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‘OPERATION HALBERD’ LARGEST SUPPLY SHIP FOUNDERS
The largest supply ship in the latest Malta convoy was left foundering tonight after she was struck by torpedoes during a raid by Italian aircraft. SS Imperial Star is only ship to have been lost while on a large scale convoy to Malta since the beginning of the year.
Air attacks on the convoy began at 1300 hrs when a formation of 12 Italian Cant and BR 20 bombers approached from the north at low altitude. Guns from the convoy ships and Fulmars from Ark Royal managed to destroy or drive off eight of the raiders; the remaining four attempted an attack without success.
Then at 1330 hrs a second wave of raiders attacked out of the sun. Six BR 20 bombers approached line abreast and despite heavy gunfire from the ships three managed to press home their attack, hitting the Nelson with a torpedo and reducing her speed to 15 knots; fortunately this was the convoy speed also so that she remained with the covering force. A third wave of enemy aircraft approached but did not make any attack
Then at 1430 hrs came a radio signal from Malta: two battleships, four cruisers and 16 destroyers of the Italian fleet were just 80 miles from the convoy and closing fast. Fleet commander Admiral Somerville prepared for an attack: Prince of Wales and Rodney, with cruisers Edinburgh and Sheffield escorted by six destroyers were sent out to intercept; Ark Royal also prepared an air strike. In rapidly deteriorating weather the two fleets missed each other. With no prospect of engagement with the Italian fleet, the ships returned to the convoy and at 1900 hrs the main force of the Mediterranean Fleet turned west to return to Gibraltar as planned.
The Malta convoy with its close escort of five cruisers and nine destroyers continued its passage eastwards, taking the same route as the last convoy, ‘Operation Substance’, through the Skerki Channel close to the Sicilian coast. As the night skies cleared, Italian bombers relaunched their attacks, singly and in pairs. Approaching low and fast to launch their torpedoes they were difficult to see against the dark sky. Cossack, Kenya, Oribi and the merchantman Rowallan Castle suffered near-misses. The convoy ships took evasive action; two collided trying to dodge a torpedo, but another merchant ship was hit.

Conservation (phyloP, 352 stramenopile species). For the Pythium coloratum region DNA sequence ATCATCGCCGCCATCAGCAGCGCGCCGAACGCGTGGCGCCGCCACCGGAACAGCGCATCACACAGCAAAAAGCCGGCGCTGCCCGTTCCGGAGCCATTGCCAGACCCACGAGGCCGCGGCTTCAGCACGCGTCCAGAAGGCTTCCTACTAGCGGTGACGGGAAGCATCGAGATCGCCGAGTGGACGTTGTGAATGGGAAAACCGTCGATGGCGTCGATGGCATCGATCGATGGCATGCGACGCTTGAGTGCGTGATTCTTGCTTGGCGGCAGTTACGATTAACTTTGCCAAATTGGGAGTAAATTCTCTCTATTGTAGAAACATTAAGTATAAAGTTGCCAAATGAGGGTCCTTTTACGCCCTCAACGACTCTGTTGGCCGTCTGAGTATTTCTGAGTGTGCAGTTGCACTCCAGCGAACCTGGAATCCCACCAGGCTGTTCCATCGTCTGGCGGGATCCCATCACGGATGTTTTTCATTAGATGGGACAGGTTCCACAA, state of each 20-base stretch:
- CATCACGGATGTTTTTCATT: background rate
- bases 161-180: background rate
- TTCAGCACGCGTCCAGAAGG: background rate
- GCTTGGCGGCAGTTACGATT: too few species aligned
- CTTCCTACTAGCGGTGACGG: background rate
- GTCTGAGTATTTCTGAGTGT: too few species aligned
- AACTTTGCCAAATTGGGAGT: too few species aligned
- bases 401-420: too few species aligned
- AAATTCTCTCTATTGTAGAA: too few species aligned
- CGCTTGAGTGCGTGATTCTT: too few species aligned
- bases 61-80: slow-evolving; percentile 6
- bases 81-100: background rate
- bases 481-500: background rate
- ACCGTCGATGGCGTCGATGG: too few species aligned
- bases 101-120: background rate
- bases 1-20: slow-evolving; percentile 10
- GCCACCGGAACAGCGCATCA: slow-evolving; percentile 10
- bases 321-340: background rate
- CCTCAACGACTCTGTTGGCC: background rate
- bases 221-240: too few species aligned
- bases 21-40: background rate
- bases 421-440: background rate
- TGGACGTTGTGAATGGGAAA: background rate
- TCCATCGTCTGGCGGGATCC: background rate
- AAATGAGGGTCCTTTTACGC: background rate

SS Imperial Star was carrying 300 passengers as well as a large volume of supplies – was badly damaged, her engines stopped and her steering gear destroyed. HMS Heythrop took off the 300 troops and crew and HMS Oribi took Imperial Star in tow. However, the 12000 ton merchant ship was too heavy for the destroyer and was unable to make way. Imperial Star was now low in the water and drifting towards the coast of Sicily and the decision was made to sink her. The remainder of the crew was taken off and Oribi laid depth charges to sink her. However, despite this and repeated shelling the merchant ship remained afloat and had to be abandoned. There were no casualties on Imperial Star but three Fleet Air Arm pilots were killed defending the convoy.
AIR RAIDS DAWN 27 SEPTEMBER TO DAWN 28 SEPTEMBER 1941
No air raids.
OPERATIONS REPORTS SATURDAY 27 SEPTEMBER 1941
ROYAL NAVY SS Port Chalmers and City of Pretoria sailed for Gibraltar at 1100 hrs.
AIR HQ 2 Blenheims on convoy escort; 1 Blenheim anti-submarine patrol. 69 Squadron Marylands reconnaissance Palermo, Cape Carbonara, Sicily, Sardinia, east Sicilian coast and special patrols and searches. 1 Blenheim on anti-submarine patrol. 105 Squadron 6 Blenheims sent to attack Porto Empedocle; 4 returned due to bad weather, the remaining two carried out the attack. 185 Squadron 6 Hurricane fighters and 6 Hurricane fighter-bombers attacked Comiso aerodrome three times, dropping 5140lbs of bombs and setting fire to several buildings and aircraft. 252 Squadron 2 Beaufighters attacked Marsala seaplane base. 272 Squadron 6 Beaufighters attacked the seaplane base at Cagliara. 2 Beaufighters attacked Borizzo aerodrome. 3 Beaufighters on patrol over Trapani against e-boats.
TA QALI Sergeants Mess in New Camp taken over.
4th Bn THE BUFFS (ROYAL EAST KENT REGIMENT) Battalion route march; the column was headed by the Battalion drums.
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